Advantages for Non-traditional Students
- Life experience – As an adult returning to school, you’ve experienced disappointments and challenges unknown to younger students. New situations and potential problems don’t rattle you since you’ve learned to navigate adult problems. Younger students can be distracted by new life experiences, resulting in difficulty with prioritization.
- You know what you want – Often, traditional students go into college with the expectations of parents and teachers ringing in their ears. Eighty percent of traditional students change their major during college. They have minimal job experience and don’t know what to expect from the adult workforce. It is difficult to truly know what you will like when you have no experience. As an older student, you have likely worked jobs you didn’t like and have experienced being paid less than you deserve. You have compiled your past experiences to carefully choose your new career path.
- Money – As a non-traditional student, you have likely had the experience of stretching your paychecks to make ends meet. You have probably been passed over for a promotion or paid less than you are worth. Older students are more likely to understand the full costs and resulting benefits to pay their education creates. College is an investment, and non-traditional students aren’t looking for instant gratification. They also are more likely to have specific goals regarding where the increase in income will be spent.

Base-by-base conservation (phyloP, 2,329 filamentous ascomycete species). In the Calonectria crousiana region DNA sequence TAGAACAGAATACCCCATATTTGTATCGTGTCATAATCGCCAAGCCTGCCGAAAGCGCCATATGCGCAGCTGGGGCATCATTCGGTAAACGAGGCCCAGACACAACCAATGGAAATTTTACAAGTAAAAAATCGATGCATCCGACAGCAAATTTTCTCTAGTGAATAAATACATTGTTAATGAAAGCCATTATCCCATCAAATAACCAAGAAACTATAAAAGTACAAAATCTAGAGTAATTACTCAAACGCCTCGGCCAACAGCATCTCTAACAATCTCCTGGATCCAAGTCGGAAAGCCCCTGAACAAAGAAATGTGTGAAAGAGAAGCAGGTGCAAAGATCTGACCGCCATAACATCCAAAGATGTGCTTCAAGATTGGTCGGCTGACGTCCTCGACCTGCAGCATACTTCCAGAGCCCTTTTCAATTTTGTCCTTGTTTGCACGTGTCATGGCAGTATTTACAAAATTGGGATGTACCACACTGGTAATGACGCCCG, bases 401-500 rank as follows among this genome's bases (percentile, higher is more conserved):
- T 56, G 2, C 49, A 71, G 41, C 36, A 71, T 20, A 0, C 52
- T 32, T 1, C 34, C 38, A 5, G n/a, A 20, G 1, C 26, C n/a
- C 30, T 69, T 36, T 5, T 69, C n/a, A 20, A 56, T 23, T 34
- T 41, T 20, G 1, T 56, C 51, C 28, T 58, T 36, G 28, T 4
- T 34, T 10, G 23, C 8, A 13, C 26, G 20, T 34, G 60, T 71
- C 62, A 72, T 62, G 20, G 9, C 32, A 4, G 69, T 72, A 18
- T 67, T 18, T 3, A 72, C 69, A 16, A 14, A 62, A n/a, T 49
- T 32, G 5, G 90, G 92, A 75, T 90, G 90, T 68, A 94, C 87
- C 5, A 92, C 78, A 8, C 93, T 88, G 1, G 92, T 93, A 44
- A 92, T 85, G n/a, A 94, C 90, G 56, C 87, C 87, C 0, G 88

- Ability to multitask – As an adult, and often a parent, non-traditional students have already mastered the ability to manage multiple tasks at once. Younger students are often struggling to balance a social life, a part-time job, and keeping their grades intact. Older students have spent years creating different balances, and this pays off when school is added to the mix. You already understand the importance of organization and time management.
- A determination to Succeed – Non-traditional students often view a return to school as a second chance. You have likely made sacrifices including less money, less time with family, and a major change in lifestyle to accommodate going back to school. You may have been laid off or quit your regular job to pursue a new career. Therefore, failure is not an option.
Returning to school after 40 isn’t easy, but it does leave you with certain advantages. Life experiences add abilities that cannot be learned in the classroom. Your past can give you better study habits, help you understand classroom curriculum and give you an edge during internships. Non-traditional students have emotional connections that help them empathize with others.